Mr Lonsdale said the Review found APRA had, on the whole, performed well in its primary role of protecting the soundness and stability of institutions, but could achieve better outcomes in the future by taking stronger action earlier where entities were not cooperative or open, and by being more willing to set public examples. 

APRA Chair Wayne Byres said APRA would implement all the recommendations, including: 

Mr Byres said that: “With the release of APRA’s revised Enforcement Approach today, the new enforcement appetite comes into effect immediately”. 



Modern Slavery Act 2018: consultation on draft guidance materials 

The Government is consulting on guidance material for entities that are required to report under the Modern Slavery Act 2018 (the Act), which may potentially include superannuation funds and other investment organisations. 

The Act was passed by Parliament on 29 November 2018 and entered into force on 1 January 2019. The Act established a national Modern Slavery Reporting Requirement (Reporting Requirement) for certain large businesses and other entities in the Australian market. 

The Modern Slavery Business Engagement Unit in the Department of Home Affairs (DHA) is responsible for implementing the Act, including providing general advice and support to entities about compliance with the Reporting Requirement. 

According to material published by the DHA, the Reporting Requirement is intended to support the Australian business community to identify and address their modern slavery risks, and maintain responsible and transparent supply chains. Entities required to comply with the Reporting Requirement must prepare annual Modern Slavery Statements setting out their actions to assess and address modern slavery risks in their operations and supply chains. These statements will be made publicly available through an online central register. 

The DHA has released for comment the Modern Slavery Act 2018: Draft guidance for reporting entities. The DHA is inviting submissions on the draft guidance by 19 May. 



Oversight of fee deductions from super accounts: APRA and ASIC expectations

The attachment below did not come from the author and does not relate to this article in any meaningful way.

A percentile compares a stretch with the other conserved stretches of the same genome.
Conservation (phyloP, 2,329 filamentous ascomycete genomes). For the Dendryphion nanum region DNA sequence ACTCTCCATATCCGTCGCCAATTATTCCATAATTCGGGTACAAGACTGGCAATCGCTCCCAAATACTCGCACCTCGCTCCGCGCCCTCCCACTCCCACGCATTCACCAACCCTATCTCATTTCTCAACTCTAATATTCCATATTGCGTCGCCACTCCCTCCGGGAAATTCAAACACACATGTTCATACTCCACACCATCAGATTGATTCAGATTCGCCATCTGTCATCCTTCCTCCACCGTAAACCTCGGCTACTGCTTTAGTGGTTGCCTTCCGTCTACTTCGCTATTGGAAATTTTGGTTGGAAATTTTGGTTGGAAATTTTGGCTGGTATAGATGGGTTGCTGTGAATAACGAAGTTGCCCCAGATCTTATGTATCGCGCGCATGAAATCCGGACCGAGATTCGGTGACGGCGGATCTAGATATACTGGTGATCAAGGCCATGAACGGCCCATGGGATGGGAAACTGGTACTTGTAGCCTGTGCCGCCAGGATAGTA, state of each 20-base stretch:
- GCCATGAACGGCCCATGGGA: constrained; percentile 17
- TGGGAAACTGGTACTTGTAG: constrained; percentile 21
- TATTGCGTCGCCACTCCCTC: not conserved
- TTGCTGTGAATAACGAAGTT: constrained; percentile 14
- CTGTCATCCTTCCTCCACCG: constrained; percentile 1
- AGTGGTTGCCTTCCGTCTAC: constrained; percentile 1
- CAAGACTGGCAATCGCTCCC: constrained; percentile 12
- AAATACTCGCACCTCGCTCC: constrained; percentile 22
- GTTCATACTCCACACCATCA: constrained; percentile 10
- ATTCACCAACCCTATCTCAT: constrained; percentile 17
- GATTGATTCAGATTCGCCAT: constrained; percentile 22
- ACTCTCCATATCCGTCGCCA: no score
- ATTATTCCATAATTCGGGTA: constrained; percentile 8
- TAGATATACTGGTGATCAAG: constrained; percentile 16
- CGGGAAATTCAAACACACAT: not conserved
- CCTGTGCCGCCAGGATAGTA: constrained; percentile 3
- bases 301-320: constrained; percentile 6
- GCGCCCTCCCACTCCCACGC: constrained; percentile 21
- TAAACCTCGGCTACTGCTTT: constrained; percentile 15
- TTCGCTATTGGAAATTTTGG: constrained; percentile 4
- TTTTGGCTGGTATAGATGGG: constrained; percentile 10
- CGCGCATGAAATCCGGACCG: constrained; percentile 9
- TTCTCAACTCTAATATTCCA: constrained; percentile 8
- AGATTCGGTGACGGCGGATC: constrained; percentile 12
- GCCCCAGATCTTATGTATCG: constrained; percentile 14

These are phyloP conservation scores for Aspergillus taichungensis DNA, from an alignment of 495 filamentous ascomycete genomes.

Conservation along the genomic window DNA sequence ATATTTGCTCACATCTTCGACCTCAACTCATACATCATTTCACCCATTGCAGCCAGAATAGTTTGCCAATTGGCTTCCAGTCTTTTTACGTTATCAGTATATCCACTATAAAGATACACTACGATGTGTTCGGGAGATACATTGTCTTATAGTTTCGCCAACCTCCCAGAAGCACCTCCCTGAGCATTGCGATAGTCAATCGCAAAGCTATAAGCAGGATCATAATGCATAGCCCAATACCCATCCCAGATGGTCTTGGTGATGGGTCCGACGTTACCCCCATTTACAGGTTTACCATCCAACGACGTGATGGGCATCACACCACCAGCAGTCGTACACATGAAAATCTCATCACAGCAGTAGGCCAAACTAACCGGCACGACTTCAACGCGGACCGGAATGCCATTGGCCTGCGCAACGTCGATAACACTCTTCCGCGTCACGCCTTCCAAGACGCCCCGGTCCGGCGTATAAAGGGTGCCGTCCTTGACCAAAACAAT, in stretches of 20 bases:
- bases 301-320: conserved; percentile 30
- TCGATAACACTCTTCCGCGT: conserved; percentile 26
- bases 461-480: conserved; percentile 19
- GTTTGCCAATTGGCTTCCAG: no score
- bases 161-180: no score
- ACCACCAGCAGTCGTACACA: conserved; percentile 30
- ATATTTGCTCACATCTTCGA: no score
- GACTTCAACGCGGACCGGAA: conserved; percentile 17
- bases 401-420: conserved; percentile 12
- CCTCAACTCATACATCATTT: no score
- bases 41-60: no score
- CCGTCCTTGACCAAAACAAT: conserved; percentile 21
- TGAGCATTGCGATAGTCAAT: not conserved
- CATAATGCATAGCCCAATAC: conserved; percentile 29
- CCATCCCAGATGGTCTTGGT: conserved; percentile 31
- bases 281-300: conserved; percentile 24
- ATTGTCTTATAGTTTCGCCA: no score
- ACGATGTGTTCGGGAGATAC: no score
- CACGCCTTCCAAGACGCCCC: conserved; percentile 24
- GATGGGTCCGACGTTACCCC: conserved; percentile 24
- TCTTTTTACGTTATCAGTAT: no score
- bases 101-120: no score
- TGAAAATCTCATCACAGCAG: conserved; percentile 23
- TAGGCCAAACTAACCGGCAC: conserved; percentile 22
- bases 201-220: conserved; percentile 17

APRA and ASIC have jointly written to all registrable superannuation entity (RSE) licensees to reinforce the importance of trustees undertaking appropriate oversight of fees and other charges being deducted from members’ superannuation accounts for payment to third parties such as financial advisers. 

The letter follows the identification, during the Royal Commission into Misconduct in the Banking, Superannuation and Financial Services Industry, of cases of financial advice fees being charged without the provision of the relevant services. The letter notes that the regulators have separately identified industry practices in relation to trustee oversight that fall below expected standard, with a number of these matters currently the subject of enforcement investigations or actions. 

The letter states that: 

All trustees must have in place strong governance, risk management and oversight processes to ensure that only authorised and appropriate fees and other charges are deducted from members’ superannuation accounts. 

Accordingly, APRA and ASIC expect all trustees to be reviewing the robustness of their existing governance and assurance arrangements for fees charged to members’ superannuation accounts, and to address any identified areas for improvement in a timely manner. We expect these reviews to be substantially completed by 30 June 2019. 

Should such reviews uncover any significant issues or deficiencies in the risk management systems and processes of trustees, our strong expectation is that trustees give urgent consideration as to whether a reportable breach has occurred, and if so, whether it has been escalated in a manner that will ensure appropriate remediation takes place. 

The letter highlights a number of issues that are to be considered by trustees in their oversight practices in relation to the deduction of financial advice fees. These include whether: 

The letter also highlights the expectations of APRA and ASIC in relation to oversight practices as well as concerns regarding the remediation arrangements adopted by trustees in some circumstances. 



Family law superannuation splitting: Law Reform Commission proposes reforms 

The Australian Law Reform Commission has recommended some reforms to the family law superannuation splitting regime, as part of a comprehensive review of the Family Law Act 1975 (see ASFA Action issue 688 for background). 

In particular, the Commission has recommended amendments to the Family Law Act to: 




ASFA’s Regulatory Watchlist (ARW) tracks developments in Legislation, inquiries, consultations

and other regulatory announcements relevant to superannuation.